Mnangagwa who was inaugurated in August after a disputed election in July finished his first 50 days in office this week.
According to the Zimbabwe Independent newspaper, analysts have described Mnangagwa’s first 50 days in office as a “mixed bag” of positives and negatives.
Economist Prosper Chitambara believed that Mnangagwa had come up with a number of positive policy changes which included the Transitional Stabilisation Programme that, however, has had some unintended consequences over the past few weeks.
Chitambara said the president’s failure to consult widely before the introduction of the policy led to key stakeholder not taking ownership of it.
He also said that although the president had commendably appointed a smaller cabinet, he should not have appointed deputy ministers.
Business consultant Simon Kayereka, on the other hand, said the major weakness during Mnangagwa’s reign so far had been the failure to unpeg the bond note and combat corruption.
Reports indicated that negatives were far outweighing the positives, as Mnangagwa was facing a herculean task in his bid to revive the country’s economy.
Mnangagwa has promised a number of reforms since his inauguration, an AFP report said.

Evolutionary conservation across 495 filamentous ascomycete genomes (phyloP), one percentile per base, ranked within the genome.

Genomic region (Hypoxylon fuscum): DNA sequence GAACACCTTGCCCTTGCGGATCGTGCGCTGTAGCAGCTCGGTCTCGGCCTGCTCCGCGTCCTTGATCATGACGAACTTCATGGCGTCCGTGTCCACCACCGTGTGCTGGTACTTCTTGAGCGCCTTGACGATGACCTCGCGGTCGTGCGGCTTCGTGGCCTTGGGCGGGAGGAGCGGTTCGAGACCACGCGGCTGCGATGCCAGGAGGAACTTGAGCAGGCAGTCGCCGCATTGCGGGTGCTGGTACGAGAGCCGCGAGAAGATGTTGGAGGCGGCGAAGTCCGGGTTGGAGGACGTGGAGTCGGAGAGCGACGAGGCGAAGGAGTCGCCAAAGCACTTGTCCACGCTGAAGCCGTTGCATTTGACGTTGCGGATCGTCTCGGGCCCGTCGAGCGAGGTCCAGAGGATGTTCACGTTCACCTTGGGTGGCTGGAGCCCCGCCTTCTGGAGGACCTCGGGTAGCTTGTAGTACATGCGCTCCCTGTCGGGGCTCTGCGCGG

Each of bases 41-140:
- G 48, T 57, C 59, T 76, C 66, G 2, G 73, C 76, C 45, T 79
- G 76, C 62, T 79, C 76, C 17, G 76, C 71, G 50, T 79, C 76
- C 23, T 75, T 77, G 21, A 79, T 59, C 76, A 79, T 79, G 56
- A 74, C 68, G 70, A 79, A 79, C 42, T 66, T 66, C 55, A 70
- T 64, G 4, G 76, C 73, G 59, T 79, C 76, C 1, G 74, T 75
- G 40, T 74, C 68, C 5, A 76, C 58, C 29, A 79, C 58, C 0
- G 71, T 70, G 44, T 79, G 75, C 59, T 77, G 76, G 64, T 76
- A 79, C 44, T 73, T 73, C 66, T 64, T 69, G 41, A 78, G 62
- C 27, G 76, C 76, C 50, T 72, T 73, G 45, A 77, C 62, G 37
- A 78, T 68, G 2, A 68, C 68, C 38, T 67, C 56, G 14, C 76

He pledged to revive the shaky economy, re-engage the international community and bring Zimbabwe out of international isolation, as part of a new dispensation which has promised to respect constitutionalism, human rights and open the country for business, said the report.
Mnangagwa’s biggest challenge so far has been the ongoing shortage of essential goods after the country’s finance minister Mthuli Ncube introduced a number of reforms aimed at kick starting the economy.
According to AP since the new finance minister announced a “stabilisation programme”, long lines for fuel, sometimes stretching for several kilometres have reappeared.
As the country’s economy continued to deteriorate, experts urged Mnangagwa and his government to “make the requisite changes needed to turn around the untenable situation” said a Daily News report.
Both businesses and economists warned that the country could be sinking to “dire levels that were seen in 2008 when record hyperinflation decimated the Zimbabwe dollar and left millions of citizens impoverished”, the report said.Post published in: Featured